Outsourcing logistics management responsibilities to third parties (3PLs) has been an established practice for many years. It hasn’t always been clear, though, why firms outsource, or what real benefits accrue. Is the outsourcing decision a reasoned attempt to add value to the supply chain, or is it perhaps motivated by an aversion to capital investment, a cry for help in managing an out-of-control process, or just a herd instinct? A recent survey of professionals in (mostly) Fortune 500 companies sought to explore the motives, and the techniques firms use to manage their outsource partners.
Although 71 per cent or respondents used 3PLs for some logistics functions, the ‘full service’ option remains rare. 65 per cent outsource transport, 41 per cent warehousing, and 31 per cent the related information systems, but the other services – fleet management, inventory management, reverse logistics, customer support, order processing, customisation – that many 3PLs claim to offer remain minority tastes. That suggests that a major motivation is a reluctance to own assets, rather than operational improvements.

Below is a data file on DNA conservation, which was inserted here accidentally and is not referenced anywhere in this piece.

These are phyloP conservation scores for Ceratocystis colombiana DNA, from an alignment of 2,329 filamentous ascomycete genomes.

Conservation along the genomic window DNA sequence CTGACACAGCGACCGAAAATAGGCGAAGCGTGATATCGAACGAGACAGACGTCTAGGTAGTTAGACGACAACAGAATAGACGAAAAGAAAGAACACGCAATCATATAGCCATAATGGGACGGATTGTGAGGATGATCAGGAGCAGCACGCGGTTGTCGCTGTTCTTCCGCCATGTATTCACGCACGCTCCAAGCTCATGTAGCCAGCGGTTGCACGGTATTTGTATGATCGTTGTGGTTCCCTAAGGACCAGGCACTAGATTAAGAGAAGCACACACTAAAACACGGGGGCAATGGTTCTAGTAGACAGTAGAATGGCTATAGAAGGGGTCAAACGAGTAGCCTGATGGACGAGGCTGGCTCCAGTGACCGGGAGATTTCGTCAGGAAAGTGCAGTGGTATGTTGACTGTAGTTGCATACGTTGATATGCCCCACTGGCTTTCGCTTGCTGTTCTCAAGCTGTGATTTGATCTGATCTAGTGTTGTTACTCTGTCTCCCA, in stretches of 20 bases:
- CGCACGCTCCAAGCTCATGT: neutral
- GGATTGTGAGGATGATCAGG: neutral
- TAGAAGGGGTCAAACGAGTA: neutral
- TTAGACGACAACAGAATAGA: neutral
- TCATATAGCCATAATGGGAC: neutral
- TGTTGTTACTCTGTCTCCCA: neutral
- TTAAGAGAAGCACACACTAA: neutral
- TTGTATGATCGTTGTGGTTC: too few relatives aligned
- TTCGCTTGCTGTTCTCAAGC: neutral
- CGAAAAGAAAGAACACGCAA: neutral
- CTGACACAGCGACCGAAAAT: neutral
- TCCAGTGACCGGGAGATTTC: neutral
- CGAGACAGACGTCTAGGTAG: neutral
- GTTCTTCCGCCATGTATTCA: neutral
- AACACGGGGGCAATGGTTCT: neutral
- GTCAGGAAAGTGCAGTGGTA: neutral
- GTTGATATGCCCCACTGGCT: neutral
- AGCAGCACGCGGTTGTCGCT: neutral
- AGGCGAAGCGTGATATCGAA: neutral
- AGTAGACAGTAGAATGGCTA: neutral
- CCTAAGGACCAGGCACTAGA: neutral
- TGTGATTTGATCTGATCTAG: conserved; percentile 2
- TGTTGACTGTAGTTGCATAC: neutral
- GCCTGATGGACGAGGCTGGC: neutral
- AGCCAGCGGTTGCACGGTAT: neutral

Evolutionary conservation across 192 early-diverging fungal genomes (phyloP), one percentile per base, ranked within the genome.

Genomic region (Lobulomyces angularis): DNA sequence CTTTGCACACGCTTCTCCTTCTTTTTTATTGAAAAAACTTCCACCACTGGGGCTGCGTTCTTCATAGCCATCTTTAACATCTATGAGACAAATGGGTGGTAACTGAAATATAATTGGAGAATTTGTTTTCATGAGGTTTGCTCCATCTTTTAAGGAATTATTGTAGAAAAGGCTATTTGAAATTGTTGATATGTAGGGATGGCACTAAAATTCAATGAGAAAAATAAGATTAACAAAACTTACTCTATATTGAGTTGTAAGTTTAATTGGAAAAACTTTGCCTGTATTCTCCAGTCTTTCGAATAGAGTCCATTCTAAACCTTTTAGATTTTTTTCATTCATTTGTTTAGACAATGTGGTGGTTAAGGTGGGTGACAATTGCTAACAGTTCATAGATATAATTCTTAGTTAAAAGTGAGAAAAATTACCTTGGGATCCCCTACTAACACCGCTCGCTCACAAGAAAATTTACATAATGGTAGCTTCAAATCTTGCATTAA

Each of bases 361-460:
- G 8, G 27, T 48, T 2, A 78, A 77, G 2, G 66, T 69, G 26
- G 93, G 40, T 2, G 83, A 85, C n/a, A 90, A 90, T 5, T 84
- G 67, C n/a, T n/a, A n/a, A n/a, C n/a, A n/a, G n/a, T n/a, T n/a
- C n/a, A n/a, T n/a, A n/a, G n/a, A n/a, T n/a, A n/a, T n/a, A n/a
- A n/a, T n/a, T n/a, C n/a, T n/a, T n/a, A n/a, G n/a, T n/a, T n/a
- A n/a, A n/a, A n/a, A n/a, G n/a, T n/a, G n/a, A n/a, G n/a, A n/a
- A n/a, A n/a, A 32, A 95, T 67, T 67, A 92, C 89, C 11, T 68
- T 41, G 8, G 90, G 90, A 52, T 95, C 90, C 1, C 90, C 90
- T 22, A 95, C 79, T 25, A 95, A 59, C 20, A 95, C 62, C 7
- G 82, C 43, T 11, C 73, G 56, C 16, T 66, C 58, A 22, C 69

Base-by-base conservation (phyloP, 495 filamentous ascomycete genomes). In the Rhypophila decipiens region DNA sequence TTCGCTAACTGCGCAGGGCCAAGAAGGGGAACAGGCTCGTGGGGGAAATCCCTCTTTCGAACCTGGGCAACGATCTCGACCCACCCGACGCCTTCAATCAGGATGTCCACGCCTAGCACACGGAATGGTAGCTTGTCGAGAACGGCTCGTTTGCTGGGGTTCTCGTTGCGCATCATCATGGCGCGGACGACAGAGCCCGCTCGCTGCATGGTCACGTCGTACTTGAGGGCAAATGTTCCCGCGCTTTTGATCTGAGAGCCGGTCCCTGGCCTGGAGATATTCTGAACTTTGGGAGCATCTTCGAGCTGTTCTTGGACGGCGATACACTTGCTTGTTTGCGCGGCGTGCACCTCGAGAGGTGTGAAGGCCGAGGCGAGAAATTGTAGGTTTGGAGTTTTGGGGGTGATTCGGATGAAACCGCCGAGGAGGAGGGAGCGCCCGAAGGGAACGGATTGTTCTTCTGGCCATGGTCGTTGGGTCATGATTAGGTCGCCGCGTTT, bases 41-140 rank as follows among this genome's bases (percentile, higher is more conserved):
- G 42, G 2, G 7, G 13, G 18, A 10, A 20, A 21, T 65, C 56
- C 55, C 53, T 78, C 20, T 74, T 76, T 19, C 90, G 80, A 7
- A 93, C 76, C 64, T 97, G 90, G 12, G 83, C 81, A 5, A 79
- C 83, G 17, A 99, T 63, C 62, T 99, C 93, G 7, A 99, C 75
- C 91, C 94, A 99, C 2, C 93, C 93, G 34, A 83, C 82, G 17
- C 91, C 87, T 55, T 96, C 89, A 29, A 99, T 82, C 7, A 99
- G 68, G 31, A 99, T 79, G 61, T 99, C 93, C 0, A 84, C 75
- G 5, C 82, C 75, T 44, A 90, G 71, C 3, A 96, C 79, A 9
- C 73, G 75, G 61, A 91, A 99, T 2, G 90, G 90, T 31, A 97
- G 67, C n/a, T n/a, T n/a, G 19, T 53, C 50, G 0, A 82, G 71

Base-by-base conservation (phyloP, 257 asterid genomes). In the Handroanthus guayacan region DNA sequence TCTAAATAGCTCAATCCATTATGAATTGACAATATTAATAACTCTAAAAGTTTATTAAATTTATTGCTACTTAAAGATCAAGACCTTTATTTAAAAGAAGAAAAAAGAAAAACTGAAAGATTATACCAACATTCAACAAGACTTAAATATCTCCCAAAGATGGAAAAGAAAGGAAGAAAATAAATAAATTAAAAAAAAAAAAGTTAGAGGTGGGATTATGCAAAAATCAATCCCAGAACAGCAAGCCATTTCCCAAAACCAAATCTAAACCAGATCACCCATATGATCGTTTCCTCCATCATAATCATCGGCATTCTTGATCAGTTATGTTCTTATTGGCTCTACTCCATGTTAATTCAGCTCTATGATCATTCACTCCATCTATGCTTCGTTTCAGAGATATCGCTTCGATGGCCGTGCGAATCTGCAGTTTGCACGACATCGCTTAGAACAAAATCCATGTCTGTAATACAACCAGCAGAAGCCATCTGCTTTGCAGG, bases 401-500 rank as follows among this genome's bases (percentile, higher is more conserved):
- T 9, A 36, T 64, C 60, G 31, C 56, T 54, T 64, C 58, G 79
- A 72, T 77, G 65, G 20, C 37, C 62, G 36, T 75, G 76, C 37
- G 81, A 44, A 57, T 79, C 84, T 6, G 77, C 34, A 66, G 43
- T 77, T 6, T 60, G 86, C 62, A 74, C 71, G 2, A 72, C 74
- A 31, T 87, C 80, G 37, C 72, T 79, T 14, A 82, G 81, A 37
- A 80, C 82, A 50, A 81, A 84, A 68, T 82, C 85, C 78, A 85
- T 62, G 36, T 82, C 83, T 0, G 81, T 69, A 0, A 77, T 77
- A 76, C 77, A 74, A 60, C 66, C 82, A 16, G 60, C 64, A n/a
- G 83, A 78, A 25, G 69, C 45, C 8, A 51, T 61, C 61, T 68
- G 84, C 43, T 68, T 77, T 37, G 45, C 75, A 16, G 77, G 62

How do 3PLs perform? Two thirds of firms rate their partners’ performance as ‘good’ to ‘outstanding’, but the number of dissatisfied customers has risen against previous surveys. Expectations are clearly rising, and the 3PL market is differentiating quite sharply. Overwhelmingly, the causes for dissatisfaction, or outright failure, are ‘inefficient management’, and ‘hidden costs’, followed by problems in evaluating 3PL performance.
This survey will be discussed at the ‘Outsourcing Logistics’ conference in Amsterdam at the end of May – www.eyefortransport.com/outlogeurope/.